Welcome to the Fourth Industrial Revolution!

Imagine a future where, as you awaken in the morning, your house is waking up with you.  Using your individual custom settings, the shower begins running, the coffee starts brewing itself in the kitchen, and your car has started itself in the garage, warming up to take you to work. Your phone sends you a push notification that it has determined its battery will wear out soon and that a new one has been ordered and will arrive on Thursday.

Welcome to life after the Fourth Industrial Revolution.

The phrase “industrial revolution” probably reminds you of sitting in history class learning something about a steam engine and James Watt’s vapor-powered technology making it possible to shift to mass production. However, there have been two others since: one in the late 1800s based around electrification and division of labor (assembly lines), and another in the late 1900s based on the rise of information technology (computers and the Internet).

Three years ago, the Germans were predicting a fourth revolution, one that promises dramatic transformations in the workplace, making an entire universe of objects revolve around you; one in which everyday objects are connected to the Internet and are able to communicate with one another.

This is the production side of the Internet of Things (IoT). Everything around us, from our cars to our toasters, will be connected to the Internet. Smart devices will be able to talk directly to the machines that manufactured them, making it possible for your dishwasher to notify the factory that it is about to wear out. Factories can then adjust production levels to compensate, so that a replacement unit is ready and waiting for you when you need it. Even automated factory processes themselves are getting the IoT treatment, to the point of incorporating remote alarm notification systems designed to inform operators of breakdowns or failures.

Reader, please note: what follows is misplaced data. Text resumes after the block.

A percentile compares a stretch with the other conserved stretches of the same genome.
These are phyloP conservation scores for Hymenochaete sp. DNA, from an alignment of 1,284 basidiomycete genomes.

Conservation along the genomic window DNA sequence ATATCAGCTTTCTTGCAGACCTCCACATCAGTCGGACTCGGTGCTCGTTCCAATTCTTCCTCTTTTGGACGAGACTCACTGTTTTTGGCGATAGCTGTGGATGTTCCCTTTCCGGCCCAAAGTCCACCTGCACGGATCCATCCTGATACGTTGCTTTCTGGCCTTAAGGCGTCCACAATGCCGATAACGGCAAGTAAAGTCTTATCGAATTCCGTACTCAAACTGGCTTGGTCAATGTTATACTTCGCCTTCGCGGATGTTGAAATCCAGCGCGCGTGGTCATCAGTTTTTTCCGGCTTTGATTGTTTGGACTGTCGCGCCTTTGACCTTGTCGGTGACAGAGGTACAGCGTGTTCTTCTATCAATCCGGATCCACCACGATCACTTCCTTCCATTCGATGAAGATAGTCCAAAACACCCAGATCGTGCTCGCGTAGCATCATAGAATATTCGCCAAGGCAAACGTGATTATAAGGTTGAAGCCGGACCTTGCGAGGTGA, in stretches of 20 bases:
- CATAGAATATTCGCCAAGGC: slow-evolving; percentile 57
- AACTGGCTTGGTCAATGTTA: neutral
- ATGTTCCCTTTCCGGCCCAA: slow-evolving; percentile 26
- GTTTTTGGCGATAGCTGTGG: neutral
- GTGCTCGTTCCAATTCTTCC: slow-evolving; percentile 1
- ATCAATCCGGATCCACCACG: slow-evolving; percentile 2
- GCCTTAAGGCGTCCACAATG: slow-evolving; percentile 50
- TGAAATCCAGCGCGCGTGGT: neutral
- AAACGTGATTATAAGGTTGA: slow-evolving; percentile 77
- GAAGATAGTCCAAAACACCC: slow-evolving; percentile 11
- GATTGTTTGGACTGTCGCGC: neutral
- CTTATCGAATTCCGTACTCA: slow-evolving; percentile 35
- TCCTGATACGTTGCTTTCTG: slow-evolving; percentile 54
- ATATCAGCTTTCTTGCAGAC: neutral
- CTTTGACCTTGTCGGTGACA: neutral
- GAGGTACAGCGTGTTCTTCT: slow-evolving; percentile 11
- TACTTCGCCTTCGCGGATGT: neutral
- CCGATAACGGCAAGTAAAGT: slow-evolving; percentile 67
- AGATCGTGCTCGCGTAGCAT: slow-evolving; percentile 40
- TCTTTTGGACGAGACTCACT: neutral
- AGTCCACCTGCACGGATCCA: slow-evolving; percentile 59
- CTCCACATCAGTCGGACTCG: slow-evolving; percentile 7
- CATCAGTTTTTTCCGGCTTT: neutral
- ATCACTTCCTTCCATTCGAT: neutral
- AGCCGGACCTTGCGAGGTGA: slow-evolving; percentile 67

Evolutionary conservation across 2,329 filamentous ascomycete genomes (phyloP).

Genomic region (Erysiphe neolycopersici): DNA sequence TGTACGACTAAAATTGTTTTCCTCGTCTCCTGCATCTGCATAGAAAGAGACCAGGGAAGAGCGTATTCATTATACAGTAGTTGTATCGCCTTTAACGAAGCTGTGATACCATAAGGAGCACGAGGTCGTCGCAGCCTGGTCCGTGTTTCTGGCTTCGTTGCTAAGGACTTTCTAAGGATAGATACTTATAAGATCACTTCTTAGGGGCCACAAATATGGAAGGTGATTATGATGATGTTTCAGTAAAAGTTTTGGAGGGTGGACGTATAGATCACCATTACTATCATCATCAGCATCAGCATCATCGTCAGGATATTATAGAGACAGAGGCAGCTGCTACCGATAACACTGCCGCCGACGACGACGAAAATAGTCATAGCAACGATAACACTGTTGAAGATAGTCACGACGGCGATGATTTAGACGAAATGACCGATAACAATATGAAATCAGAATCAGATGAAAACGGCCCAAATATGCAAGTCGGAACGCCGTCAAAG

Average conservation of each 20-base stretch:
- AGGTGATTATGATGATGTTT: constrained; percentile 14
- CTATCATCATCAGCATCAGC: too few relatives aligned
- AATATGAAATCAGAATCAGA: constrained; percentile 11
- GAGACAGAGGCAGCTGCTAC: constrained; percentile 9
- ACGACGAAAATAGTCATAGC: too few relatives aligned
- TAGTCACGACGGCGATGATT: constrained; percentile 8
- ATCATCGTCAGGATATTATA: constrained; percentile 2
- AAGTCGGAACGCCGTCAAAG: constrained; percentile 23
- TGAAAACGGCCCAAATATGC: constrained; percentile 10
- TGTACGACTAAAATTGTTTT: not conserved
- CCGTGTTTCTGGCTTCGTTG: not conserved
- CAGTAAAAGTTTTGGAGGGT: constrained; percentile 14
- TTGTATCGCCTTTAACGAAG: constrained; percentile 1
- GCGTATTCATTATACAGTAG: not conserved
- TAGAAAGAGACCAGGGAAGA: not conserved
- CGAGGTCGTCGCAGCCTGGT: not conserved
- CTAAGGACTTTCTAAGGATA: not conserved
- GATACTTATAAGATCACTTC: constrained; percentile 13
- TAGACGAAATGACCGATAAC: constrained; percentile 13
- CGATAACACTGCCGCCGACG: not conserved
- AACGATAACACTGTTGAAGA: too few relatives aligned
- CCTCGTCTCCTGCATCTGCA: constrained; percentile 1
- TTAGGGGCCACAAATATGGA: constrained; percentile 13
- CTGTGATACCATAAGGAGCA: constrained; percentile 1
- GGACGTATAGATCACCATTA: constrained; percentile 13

As a result of all of this smart technology, backorders and wait times will soon be a thing of the past and factories will largely care for themselves, leading to greater efficiency. Smart factories are set  to irrevocably change the face of manufacturing, avoiding breaks in production and reducing energy waste so often seen in the industrial sector.

There are, of course, potential pitfalls. As these smart machines replace human labor, there will be fewer jobs available. It won’t matter much how efficiently products are made if no one has the money to buy them. Also, a universal computer language will need to be developed; otherwise there may be times when devices can’t speak across proprietary company boundaries.

Security is another obvious concern. Malware already exists that is designed specifically for this type of production. An increased dependency on smart machines in the manufacturing space could also wreak havoc on developing countries, whose economies depend on manufacturing jobs.

The question that remains to be answered is this: Will pitfalls outnumber benefits and kill the concept?

Probably not, but – brace yourself. The Fourth Industrial Revolution is here.

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